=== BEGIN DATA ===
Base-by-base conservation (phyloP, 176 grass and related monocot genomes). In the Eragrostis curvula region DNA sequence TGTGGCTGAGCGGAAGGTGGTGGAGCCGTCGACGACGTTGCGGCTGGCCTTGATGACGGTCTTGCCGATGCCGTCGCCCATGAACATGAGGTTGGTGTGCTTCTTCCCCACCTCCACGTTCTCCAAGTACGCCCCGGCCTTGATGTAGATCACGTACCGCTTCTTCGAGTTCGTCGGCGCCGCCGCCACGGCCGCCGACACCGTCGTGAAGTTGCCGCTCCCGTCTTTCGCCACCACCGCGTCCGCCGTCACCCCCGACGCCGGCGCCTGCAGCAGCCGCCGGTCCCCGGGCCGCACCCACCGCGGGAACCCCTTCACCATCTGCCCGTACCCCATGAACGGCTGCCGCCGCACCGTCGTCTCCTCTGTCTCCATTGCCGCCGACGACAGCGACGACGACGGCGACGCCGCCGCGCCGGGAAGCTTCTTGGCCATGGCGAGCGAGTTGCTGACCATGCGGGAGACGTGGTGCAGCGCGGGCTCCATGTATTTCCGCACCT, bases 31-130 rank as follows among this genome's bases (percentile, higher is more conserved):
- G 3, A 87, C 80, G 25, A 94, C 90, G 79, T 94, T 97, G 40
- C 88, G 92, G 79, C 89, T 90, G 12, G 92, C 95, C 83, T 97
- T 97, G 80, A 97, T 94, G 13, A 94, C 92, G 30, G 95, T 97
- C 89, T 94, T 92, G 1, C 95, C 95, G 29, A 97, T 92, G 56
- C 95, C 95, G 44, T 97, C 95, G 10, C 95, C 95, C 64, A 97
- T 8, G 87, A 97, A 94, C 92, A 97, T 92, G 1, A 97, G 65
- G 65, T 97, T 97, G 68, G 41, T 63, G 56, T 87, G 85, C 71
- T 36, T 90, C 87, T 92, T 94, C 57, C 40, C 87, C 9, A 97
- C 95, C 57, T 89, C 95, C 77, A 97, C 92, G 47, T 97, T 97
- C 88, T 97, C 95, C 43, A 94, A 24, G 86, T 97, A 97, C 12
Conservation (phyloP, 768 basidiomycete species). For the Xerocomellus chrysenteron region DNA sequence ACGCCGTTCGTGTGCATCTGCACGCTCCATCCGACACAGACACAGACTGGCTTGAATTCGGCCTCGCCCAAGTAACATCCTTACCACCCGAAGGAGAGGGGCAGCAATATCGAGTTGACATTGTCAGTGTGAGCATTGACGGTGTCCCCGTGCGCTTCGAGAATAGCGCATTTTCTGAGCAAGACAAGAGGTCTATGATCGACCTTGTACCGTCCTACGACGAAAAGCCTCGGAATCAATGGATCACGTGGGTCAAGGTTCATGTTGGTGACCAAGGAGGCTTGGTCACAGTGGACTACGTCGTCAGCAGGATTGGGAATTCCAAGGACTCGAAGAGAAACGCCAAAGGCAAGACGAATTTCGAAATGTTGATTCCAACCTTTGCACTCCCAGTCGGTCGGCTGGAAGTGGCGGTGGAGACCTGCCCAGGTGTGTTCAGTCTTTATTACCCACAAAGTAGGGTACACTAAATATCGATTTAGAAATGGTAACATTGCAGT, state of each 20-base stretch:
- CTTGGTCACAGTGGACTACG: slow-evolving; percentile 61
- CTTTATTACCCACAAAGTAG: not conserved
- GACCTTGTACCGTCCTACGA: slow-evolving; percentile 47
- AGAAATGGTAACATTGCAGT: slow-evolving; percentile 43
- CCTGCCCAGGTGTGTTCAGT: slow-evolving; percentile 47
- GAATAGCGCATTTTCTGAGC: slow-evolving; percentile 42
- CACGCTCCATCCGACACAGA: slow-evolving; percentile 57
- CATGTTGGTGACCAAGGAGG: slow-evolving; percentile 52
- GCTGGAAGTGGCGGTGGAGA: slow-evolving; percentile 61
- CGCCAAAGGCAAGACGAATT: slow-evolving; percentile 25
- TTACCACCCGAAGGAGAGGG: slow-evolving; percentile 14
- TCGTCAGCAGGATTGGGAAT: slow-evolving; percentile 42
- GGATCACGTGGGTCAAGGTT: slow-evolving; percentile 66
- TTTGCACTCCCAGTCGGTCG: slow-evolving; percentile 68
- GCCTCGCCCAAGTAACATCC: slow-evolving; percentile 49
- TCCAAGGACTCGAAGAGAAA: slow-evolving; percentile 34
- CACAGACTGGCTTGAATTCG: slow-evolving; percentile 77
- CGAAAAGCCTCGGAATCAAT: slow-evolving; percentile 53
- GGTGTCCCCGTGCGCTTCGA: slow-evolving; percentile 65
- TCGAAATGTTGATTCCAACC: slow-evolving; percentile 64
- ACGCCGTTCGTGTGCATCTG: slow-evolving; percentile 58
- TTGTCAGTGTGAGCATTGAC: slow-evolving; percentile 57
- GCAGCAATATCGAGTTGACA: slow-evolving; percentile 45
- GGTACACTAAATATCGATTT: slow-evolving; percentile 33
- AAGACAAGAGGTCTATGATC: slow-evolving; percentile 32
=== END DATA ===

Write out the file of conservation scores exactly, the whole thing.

Base-by-base conservation (phyloP, 176 grass and related monocot genomes). In the Eragrostis curvula region DNA sequence TGTGGCTGAGCGGAAGGTGGTGGAGCCGTCGACGACGTTGCGGCTGGCCTTGATGACGGTCTTGCCGATGCCGTCGCCCATGAACATGAGGTTGGTGTGCTTCTTCCCCACCTCCACGTTCTCCAAGTACGCCCCGGCCTTGATGTAGATCACGTACCGCTTCTTCGAGTTCGTCGGCGCCGCCGCCACGGCCGCCGACACCGTCGTGAAGTTGCCGCTCCCGTCTTTCGCCACCACCGCGTCCGCCGTCACCCCCGACGCCGGCGCCTGCAGCAGCCGCCGGTCCCCGGGCCGCACCCACCGCGGGAACCCCTTCACCATCTGCCCGTACCCCATGAACGGCTGCCGCCGCACCGTCGTCTCCTCTGTCTCCATTGCCGCCGACGACAGCGACGACGACGGCGACGCCGCCGCGCCGGGAAGCTTCTTGGCCATGGCGAGCGAGTTGCTGACCATGCGGGAGACGTGGTGCAGCGCGGGCTCCATGTATTTCCGCACCT, bases 31-130 rank as follows among this genome's bases (percentile, higher is more conserved):
- G 3, A 87, C 80, G 25, A 94, C 90, G 79, T 94, T 97, G 40
- C 88, G 92, G 79, C 89, T 90, G 12, G 92, C 95, C 83, T 97
- T 97, G 80, A 97, T 94, G 13, A 94, C 92, G 30, G 95, T 97
- C 89, T 94, T 92, G 1, C 95, C 95, G 29, A 97, T 92, G 56
- C 95, C 95, G 44, T 97, C 95, G 10, C 95, C 95, C 64, A 97
- T 8, G 87, A 97, A 94, C 92, A 97, T 92, G 1, A 97, G 65
- G 65, T 97, T 97, G 68, G 41, T 63, G 56, T 87, G 85, C 71
- T 36, T 90, C 87, T 92, T 94, C 57, C 40, C 87, C 9, A 97
- C 95, C 57, T 89, C 95, C 77, A 97, C 92, G 47, T 97, T 97
- C 88, T 97, C 95, C 43, A 94, A 24, G 86, T 97, A 97, C 12
Conservation (phyloP, 768 basidiomycete species). For the Xerocomellus chrysenteron region DNA sequence ACGCCGTTCGTGTGCATCTGCACGCTCCATCCGACACAGACACAGACTGGCTTGAATTCGGCCTCGCCCAAGTAACATCCTTACCACCCGAAGGAGAGGGGCAGCAATATCGAGTTGACATTGTCAGTGTGAGCATTGACGGTGTCCCCGTGCGCTTCGAGAATAGCGCATTTTCTGAGCAAGACAAGAGGTCTATGATCGACCTTGTACCGTCCTACGACGAAAAGCCTCGGAATCAATGGATCACGTGGGTCAAGGTTCATGTTGGTGACCAAGGAGGCTTGGTCACAGTGGACTACGTCGTCAGCAGGATTGGGAATTCCAAGGACTCGAAGAGAAACGCCAAAGGCAAGACGAATTTCGAAATGTTGATTCCAACCTTTGCACTCCCAGTCGGTCGGCTGGAAGTGGCGGTGGAGACCTGCCCAGGTGTGTTCAGTCTTTATTACCCACAAAGTAGGGTACACTAAATATCGATTTAGAAATGGTAACATTGCAGT, state of each 20-base stretch:
- CTTGGTCACAGTGGACTACG: slow-evolving; percentile 61
- CTTTATTACCCACAAAGTAG: not conserved
- GACCTTGTACCGTCCTACGA: slow-evolving; percentile 47
- AGAAATGGTAACATTGCAGT: slow-evolving; percentile 43
- CCTGCCCAGGTGTGTTCAGT: slow-evolving; percentile 47
- GAATAGCGCATTTTCTGAGC: slow-evolving; percentile 42
- CACGCTCCATCCGACACAGA: slow-evolving; percentile 57
- CATGTTGGTGACCAAGGAGG: slow-evolving; percentile 52
- GCTGGAAGTGGCGGTGGAGA: slow-evolving; percentile 61
- CGCCAAAGGCAAGACGAATT: slow-evolving; percentile 25
- TTACCACCCGAAGGAGAGGG: slow-evolving; percentile 14
- TCGTCAGCAGGATTGGGAAT: slow-evolving; percentile 42
- GGATCACGTGGGTCAAGGTT: slow-evolving; percentile 66
- TTTGCACTCCCAGTCGGTCG: slow-evolving; percentile 68
- GCCTCGCCCAAGTAACATCC: slow-evolving; percentile 49
- TCCAAGGACTCGAAGAGAAA: slow-evolving; percentile 34
- CACAGACTGGCTTGAATTCG: slow-evolving; percentile 77
- CGAAAAGCCTCGGAATCAAT: slow-evolving; percentile 53
- GGTGTCCCCGTGCGCTTCGA: slow-evolving; percentile 65
- TCGAAATGTTGATTCCAACC: slow-evolving; percentile 64
- ACGCCGTTCGTGTGCATCTG: slow-evolving; percentile 58
- TTGTCAGTGTGAGCATTGAC: slow-evolving; percentile 57
- GCAGCAATATCGAGTTGACA: slow-evolving; percentile 45
- GGTACACTAAATATCGATTT: slow-evolving; percentile 33
- AAGACAAGAGGTCTATGATC: slow-evolving; percentile 32